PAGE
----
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Everett v. Spencer

Supreme Court of North Carolina
May 1, 1898
30 S.E. 334 (N.C. 1898)


(Decided 24 May, 1898.)

Petition to Rehear — Trial — Instructions — Jury, Duty of.

In the trial of an action it is the duty of the jury to take the whole of the charge of the court and construe it together, to ascertain the meaning of the judge in giving the charge.

PETITION to rehear the case between same parties decided at September Term, 1897, 121 N.C. 519.

A. B. Andrews, Jr., G. F. Bason, and F. H. Busbee for petitioner.

T. H. Cobb and G.S. Ferguson, contra.

This is the same case reported in 121 N.C. 519, and now before us on a petition to rehear. The certificate of disinterested counsel, upon which the case was ordered to be docketed, set out as the only ground of error "that the Court decided in effect that it was the duty of the jury to take the whole of the charge of the court and construe it together to ascertain the meaning of the judge in giving said charge." Can this be error? The charge and every part thereof is given to the jury for their instruction and guidance, and they must consider it as (1011) a whole. They have no right to select such parts as suit themselves and reject the remainder, nor can counsel be permitted to do so upon an appeal to this Court. Such a course would be grossly unfair to the trial judge and would make the ultimate determination of causes depend more upon the skillful fencing of legal swordsmen than upon the merits. It is entirely proper for the court to explain or even correct any preceding portion of its charge, if in its opinion it is necessary to present the case fairly and fully. This is so well settled as scarcely to require the citation of authority. Cowles v. Hall, 90 N.C. 330, 333; Lewis v. R. R., 95 N.C. 179, 188; S. v. Keen, ibid., 646, 648.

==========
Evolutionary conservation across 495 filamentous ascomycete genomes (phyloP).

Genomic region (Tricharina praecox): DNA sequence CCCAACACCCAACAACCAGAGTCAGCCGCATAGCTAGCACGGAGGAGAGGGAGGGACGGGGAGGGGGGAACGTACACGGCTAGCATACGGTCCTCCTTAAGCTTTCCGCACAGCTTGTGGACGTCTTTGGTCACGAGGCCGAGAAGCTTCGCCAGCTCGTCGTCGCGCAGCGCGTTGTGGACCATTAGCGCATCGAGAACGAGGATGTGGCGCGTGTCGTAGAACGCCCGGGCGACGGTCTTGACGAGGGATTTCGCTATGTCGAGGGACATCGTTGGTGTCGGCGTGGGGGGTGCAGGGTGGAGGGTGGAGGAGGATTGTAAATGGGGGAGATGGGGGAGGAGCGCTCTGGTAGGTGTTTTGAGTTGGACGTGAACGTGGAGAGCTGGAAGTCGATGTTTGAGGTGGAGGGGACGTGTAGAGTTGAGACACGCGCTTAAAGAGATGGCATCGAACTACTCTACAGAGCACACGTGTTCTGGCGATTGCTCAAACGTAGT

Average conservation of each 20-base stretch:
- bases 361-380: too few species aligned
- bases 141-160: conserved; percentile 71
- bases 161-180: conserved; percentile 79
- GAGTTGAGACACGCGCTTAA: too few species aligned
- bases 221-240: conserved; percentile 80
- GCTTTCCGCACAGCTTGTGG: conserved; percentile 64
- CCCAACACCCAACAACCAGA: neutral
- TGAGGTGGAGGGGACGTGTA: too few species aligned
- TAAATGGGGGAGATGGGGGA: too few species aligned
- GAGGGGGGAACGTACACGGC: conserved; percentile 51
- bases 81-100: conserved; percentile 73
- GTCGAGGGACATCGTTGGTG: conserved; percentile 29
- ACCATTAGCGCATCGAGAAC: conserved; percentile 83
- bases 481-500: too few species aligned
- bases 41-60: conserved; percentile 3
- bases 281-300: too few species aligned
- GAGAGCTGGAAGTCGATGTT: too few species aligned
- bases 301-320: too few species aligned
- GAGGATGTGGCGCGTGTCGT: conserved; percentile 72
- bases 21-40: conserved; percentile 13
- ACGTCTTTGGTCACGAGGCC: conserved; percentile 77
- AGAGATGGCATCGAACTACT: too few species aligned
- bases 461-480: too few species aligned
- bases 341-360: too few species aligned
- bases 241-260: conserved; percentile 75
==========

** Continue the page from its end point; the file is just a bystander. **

What would be the use of a judge explaining or correcting his charge if the jury were not required to construe the explanation together with the previous charge. It was held in R. R. v. Gladmon, 82 U.S. 401, that where the general scope and tendency of the charge is correct, and the jury could not have failed to understand it correctly, although detached sentences may be open to criticism, the judgment will not be reversed for that reason.

The citations of the defendant as to inconsistent and repugnant instructions by the court have no application to this case, as none such appear in the charge of his Honor. What this Court said in its former opinion was that, after his Honor had charged in effect that the plaintiff could recover if his damage resulted from the negligence of the defendant, it was proper for the court to explain what would constitute negligence under the peculiar circumstances of the case; and that in determining that matter the jury should take into consideration the entire (1012) charge of the court. The elaborate brief of the learned counsel was somewhat circular in its reasoning, as it strenuously contended that the jury might have been misled by the use of the simple word "negligence," and then cited a vast array of authorities to show that in actions ex delicto there are no degrees of negligence. The effect of such reasoning would be to eliminate every degree of negligence and to free the defendant from all liability for its own negligence, no matter how gross or reckless. We cannot give our assent to any such contention, as it is opposed to the essential principles of justice as well as the better weight of authority. 4 Elliott, Railroads, sec. 1264, page 1987, and cases cited. The petition is


Cited: Brendle v. R. R., 125 N.C. 478; Edwards v. R. R., 129 N.C. 80; Willeford v. Bailey, 132 N.C. 406; Chaffin v. Mfg. Co., 135 N.C. 99; Stewart v. Lumber Co., 146 N.C. 60, 102; S. v. Fowler, 151 N.C. 733; Speight v. R. R., 161 N.C. 85; Lloyd v. Bowen, 170 N.C. 220; Champion v. Daniel, ibid., 334; Witte v. R. R., 171 N.C. 311.

Summaries of

Everett v. Spencer

Supreme Court of North Carolina
May 1, 1898
30 S.E. 334 (N.C. 1898)
Case details for

Everett v. Spencer

Case Details


Court:Supreme Court of North Carolina

Date published: May 1, 1898


30 S.E. 334 (N.C. 1898)
122 N.C. 1010

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